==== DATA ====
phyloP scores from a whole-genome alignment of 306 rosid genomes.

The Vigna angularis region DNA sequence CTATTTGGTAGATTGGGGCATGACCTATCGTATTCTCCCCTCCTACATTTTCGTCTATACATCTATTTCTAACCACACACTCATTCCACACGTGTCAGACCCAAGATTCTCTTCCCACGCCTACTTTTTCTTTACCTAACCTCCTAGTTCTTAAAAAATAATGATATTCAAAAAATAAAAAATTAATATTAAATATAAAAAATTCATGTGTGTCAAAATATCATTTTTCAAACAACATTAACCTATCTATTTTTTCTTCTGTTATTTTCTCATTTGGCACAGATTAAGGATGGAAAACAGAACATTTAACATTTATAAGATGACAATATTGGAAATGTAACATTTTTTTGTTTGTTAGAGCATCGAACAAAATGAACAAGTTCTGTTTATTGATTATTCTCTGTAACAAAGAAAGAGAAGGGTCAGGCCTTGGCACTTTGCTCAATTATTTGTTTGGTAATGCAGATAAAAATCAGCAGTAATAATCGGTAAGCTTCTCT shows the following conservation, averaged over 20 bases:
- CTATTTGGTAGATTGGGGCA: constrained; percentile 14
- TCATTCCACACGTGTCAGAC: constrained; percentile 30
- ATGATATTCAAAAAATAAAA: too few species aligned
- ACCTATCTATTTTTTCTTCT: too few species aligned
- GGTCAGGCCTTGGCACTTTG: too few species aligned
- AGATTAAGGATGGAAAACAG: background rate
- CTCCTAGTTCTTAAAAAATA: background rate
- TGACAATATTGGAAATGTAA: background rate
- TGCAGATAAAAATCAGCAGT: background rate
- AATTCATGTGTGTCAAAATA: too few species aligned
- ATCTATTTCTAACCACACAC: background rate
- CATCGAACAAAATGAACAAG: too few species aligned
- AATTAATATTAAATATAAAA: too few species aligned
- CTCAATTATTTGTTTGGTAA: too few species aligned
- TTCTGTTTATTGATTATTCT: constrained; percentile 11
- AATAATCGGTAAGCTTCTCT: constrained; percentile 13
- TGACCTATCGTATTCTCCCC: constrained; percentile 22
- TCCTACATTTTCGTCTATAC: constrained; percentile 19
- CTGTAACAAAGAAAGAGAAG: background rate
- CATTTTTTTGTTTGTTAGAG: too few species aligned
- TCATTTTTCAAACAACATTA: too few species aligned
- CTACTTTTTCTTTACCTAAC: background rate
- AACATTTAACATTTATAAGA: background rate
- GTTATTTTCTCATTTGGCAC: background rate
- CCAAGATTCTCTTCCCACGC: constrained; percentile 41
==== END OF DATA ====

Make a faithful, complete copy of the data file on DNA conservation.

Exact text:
phyloP scores from a whole-genome alignment of 306 rosid genomes.

The Vigna angularis region DNA sequence CTATTTGGTAGATTGGGGCATGACCTATCGTATTCTCCCCTCCTACATTTTCGTCTATACATCTATTTCTAACCACACACTCATTCCACACGTGTCAGACCCAAGATTCTCTTCCCACGCCTACTTTTTCTTTACCTAACCTCCTAGTTCTTAAAAAATAATGATATTCAAAAAATAAAAAATTAATATTAAATATAAAAAATTCATGTGTGTCAAAATATCATTTTTCAAACAACATTAACCTATCTATTTTTTCTTCTGTTATTTTCTCATTTGGCACAGATTAAGGATGGAAAACAGAACATTTAACATTTATAAGATGACAATATTGGAAATGTAACATTTTTTTGTTTGTTAGAGCATCGAACAAAATGAACAAGTTCTGTTTATTGATTATTCTCTGTAACAAAGAAAGAGAAGGGTCAGGCCTTGGCACTTTGCTCAATTATTTGTTTGGTAATGCAGATAAAAATCAGCAGTAATAATCGGTAAGCTTCTCT shows the following conservation, averaged over 20 bases:
- CTATTTGGTAGATTGGGGCA: constrained; percentile 14
- TCATTCCACACGTGTCAGAC: constrained; percentile 30
- ATGATATTCAAAAAATAAAA: too few species aligned
- ACCTATCTATTTTTTCTTCT: too few species aligned
- GGTCAGGCCTTGGCACTTTG: too few species aligned
- AGATTAAGGATGGAAAACAG: background rate
- CTCCTAGTTCTTAAAAAATA: background rate
- TGACAATATTGGAAATGTAA: background rate
- TGCAGATAAAAATCAGCAGT: background rate
- AATTCATGTGTGTCAAAATA: too few species aligned
- ATCTATTTCTAACCACACAC: background rate
- CATCGAACAAAATGAACAAG: too few species aligned
- AATTAATATTAAATATAAAA: too few species aligned
- CTCAATTATTTGTTTGGTAA: too few species aligned
- TTCTGTTTATTGATTATTCT: constrained; percentile 11
- AATAATCGGTAAGCTTCTCT: constrained; percentile 13
- TGACCTATCGTATTCTCCCC: constrained; percentile 22
- TCCTACATTTTCGTCTATAC: constrained; percentile 19
- CTGTAACAAAGAAAGAGAAG: background rate
- CATTTTTTTGTTTGTTAGAG: too few species aligned
- TCATTTTTCAAACAACATTA: too few species aligned
- CTACTTTTTCTTTACCTAAC: background rate
- AACATTTAACATTTATAAGA: background rate
- GTTATTTTCTCATTTGGCAC: background rate
- CCAAGATTCTCTTCCCACGC: constrained; percentile 41